Minneapolis Mayor R.T. Rybak nominated Alex Jackson, who, with committee approval, will become the city's first black to hold the job.
Minneapolis firefighter Alex Jackson put his career on the line back in 1994 when he led a lawsuit pushing for better promotional opportunities for black firefighters.
That groundbreaking work paid off Monday when Jackson was nominated to be the city's next fire chief.
"I'm deeply honored," the 27-year department veteran said.
His promotion represents the culmination of a 40-year battle first to racially integrate the department, and then ensure promotional opportunities for firefighters of color.
"What a surprise! That's historical, and well deserved," said activist Ron Edwards, who has been involved with department integration efforts for decades.
Self-effacing at work, Jackson off the job sought the spotlight as a stand-up comedian in clubs and on cruise ships, initially prodded by his truck-mates at Station 6. One, former chief Rocco Forte, said: "Alex is a very good firefighter. He knows what he's doing."
Jackson got involved in the 1994 litigation as head of the black firefighters association. The same year, he testified against the reappointment of the then-chief, charging that black firefighters were confined to the lower ranks.
Bucking the system led to changes, especially under Forte, who said he tried to level the playing field for promotions, making more widely available the training and class-work preparation that previously were shared largely through word of mouth among a largely white department. Jackson got seasoning in administration under Forte, Edwards said.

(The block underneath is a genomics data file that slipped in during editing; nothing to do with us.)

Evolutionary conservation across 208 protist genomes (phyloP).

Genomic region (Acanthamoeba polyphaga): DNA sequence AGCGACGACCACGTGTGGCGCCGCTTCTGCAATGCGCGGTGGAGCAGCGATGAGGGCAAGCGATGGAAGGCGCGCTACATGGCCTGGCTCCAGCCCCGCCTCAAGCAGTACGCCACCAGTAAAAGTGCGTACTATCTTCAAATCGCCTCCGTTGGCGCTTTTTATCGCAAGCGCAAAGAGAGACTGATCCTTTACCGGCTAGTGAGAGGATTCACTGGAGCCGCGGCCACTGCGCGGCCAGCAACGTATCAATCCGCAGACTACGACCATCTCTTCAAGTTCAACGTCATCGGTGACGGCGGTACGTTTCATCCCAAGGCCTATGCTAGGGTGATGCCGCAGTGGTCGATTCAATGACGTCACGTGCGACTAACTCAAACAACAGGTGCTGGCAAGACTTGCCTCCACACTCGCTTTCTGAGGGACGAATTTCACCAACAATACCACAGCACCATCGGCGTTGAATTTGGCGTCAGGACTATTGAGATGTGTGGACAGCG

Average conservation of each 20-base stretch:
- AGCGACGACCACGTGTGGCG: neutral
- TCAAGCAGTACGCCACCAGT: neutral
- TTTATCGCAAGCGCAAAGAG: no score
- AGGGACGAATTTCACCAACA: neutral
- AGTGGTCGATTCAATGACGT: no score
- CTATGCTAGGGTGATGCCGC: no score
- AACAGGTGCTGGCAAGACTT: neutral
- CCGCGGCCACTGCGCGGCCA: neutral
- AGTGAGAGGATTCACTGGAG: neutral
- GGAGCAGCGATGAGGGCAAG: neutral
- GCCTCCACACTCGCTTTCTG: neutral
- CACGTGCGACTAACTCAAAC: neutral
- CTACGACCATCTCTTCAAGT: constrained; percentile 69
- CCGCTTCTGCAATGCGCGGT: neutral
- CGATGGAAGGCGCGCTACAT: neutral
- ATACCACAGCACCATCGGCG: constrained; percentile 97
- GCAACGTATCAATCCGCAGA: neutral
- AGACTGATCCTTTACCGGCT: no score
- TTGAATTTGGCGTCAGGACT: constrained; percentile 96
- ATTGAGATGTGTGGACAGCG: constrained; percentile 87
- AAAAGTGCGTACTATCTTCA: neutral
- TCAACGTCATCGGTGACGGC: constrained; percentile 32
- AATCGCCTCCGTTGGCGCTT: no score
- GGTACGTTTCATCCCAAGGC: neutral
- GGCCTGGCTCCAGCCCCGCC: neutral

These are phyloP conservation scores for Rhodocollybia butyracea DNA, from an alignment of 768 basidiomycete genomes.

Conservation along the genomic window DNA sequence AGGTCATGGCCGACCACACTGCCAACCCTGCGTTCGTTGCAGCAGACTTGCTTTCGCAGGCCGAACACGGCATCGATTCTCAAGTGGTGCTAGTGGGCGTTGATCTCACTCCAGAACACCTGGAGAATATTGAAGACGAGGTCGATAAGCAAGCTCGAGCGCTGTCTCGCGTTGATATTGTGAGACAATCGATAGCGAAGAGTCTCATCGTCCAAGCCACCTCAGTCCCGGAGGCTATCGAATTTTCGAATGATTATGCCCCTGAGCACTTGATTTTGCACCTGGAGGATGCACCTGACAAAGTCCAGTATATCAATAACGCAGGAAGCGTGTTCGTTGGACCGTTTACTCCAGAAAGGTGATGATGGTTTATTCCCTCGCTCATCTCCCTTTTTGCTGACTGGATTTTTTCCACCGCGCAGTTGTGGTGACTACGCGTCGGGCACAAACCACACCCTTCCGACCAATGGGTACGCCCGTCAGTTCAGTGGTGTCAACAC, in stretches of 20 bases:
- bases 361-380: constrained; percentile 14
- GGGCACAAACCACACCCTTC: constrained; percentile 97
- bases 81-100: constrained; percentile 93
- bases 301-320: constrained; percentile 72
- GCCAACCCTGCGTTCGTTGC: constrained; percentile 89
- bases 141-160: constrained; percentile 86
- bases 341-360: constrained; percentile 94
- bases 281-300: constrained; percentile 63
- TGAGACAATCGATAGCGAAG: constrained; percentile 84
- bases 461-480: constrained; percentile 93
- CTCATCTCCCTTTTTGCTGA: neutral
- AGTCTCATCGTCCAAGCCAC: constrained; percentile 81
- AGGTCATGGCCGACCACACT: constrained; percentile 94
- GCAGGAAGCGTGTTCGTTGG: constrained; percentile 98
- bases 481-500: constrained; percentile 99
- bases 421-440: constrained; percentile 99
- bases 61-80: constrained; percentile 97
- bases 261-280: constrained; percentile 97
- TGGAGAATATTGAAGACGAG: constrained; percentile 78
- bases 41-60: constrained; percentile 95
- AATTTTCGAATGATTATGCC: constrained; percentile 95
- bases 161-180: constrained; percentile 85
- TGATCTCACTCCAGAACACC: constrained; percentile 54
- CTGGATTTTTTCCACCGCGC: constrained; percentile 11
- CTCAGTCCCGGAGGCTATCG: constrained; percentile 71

"Alex did the work himself," given that opportunity to prepare himself, Forte said.
The nomination is the second groundbreaking appointment Mayor R.T. Rybak made in his three picks for chief. The first, Bonnie Bleskachek, was the first woman to run the department, but after two years agreed to a demotion after sparking a welter of lawsuits that cost the city hundreds of thousands of dollars. Rybak's next appointee, James Clack, settled the department down, but left to head the Baltimore department last winter.
Rybak praised Jackson for "outstanding administrative and operating experience." Like Clack, he'll provide low-key leadership, Forte said.
Edwards agreed. "He had an ability to defuse a lot of situations. I saw him use it at times," he said. "Everybody makes enemies, but Alex doesn't make a lot of enemies. He was firm, but he treated people with dignity."
The nomination was announced by Rybak shortly after the Star Tribune requested he release the names of three finalists, as required by law. His office said then that he was expected to make a decision among the finalists within the next several days, and might re-interview some of them. The other finalists included Assistant Chief of Operations John Fruetel and Deputy Chief of Personnel Jean Kidd.
The nomination goes first to the city's Executive Committee, and if approved there goes next to the City Council committee handling public safety.
Don Samuels, who chairs that committee, said his spot checks with firefighters found Jackson carried authority among them but also was regarded with "deep respect and affinity."
"He called the department to account, and he hasn't paid a political price," Samuels said of Jackson's efforts on behalf of minority firefighters. Steve Brandt • 612-673-4438